My cousin in Boston has 3 kids, and she used the OPOL system ever since her first child was born. She speaks Spanish to her kids and her husband speaks English to them. She prepared herself for this task by buying story books in Spanish and reading to her kids in Spanish since they were first born. Although she says it is not easy, she is always looking for ways to have her kids immersed in Spanish.

7. Establish a support network.
Look for support groups and friends with similar interest. Parent groups can help you stick to your plan.

It has now become more popular to have daycare centers that offer a second language immersion program in the community. In the U.S. public schools are also beginning to offer “dual language programs” for English monolingual children and children with another primary language different from English. In these programs, half of the day is spent in the classroom using English and the other half of the day is spent using the minority language that is prevalent in the community. For instance in Houston and Bryan Texas, English and Spanish speaking students attend the same dual language classroom. The English speaking children are learning Spanish and the Spanish speaking children are learning English. Each group of children supports the other in their efforts to learn a new language. This type of setting teaches children respect for other cultures. It allows all children to be empowered by the cultural and linguistic knowledge that each group brings to the classroom.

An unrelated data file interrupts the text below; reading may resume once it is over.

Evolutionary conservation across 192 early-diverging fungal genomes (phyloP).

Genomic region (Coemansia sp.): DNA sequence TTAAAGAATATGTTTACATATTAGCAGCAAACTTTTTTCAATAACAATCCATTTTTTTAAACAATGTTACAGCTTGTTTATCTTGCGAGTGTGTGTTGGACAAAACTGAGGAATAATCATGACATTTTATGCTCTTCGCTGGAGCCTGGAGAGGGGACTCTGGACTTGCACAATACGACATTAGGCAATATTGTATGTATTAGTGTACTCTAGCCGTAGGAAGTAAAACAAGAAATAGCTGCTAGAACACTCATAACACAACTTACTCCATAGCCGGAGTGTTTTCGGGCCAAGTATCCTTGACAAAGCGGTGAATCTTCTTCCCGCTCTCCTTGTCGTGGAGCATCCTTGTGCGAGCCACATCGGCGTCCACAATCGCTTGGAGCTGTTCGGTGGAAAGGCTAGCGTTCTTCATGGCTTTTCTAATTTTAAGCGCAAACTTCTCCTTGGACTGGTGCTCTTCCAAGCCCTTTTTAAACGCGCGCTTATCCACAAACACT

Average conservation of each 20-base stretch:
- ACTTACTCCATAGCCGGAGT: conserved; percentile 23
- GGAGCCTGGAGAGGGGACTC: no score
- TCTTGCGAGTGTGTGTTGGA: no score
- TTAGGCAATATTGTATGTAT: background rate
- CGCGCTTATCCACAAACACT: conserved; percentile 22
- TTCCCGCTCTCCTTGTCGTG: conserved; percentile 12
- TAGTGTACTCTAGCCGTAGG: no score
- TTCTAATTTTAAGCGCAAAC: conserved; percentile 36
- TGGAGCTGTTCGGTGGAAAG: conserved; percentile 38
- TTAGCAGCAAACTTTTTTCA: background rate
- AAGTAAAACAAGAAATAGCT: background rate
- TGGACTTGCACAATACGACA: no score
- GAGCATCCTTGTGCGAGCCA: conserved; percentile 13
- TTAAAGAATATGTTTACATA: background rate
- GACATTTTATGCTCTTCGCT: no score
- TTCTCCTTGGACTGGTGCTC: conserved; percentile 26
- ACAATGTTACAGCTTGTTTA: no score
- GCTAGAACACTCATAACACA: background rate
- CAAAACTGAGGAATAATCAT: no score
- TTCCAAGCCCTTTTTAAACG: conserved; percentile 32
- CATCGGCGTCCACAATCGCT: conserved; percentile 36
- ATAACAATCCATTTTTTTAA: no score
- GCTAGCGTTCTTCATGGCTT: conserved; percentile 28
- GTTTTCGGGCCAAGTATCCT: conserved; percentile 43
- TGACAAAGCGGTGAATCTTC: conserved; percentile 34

8. Obtain relevant materials.
Books, videos and songs in the languages you are teaching your child are great ways to bring the language to your child through meaningful activities. The internet also offers great ideas.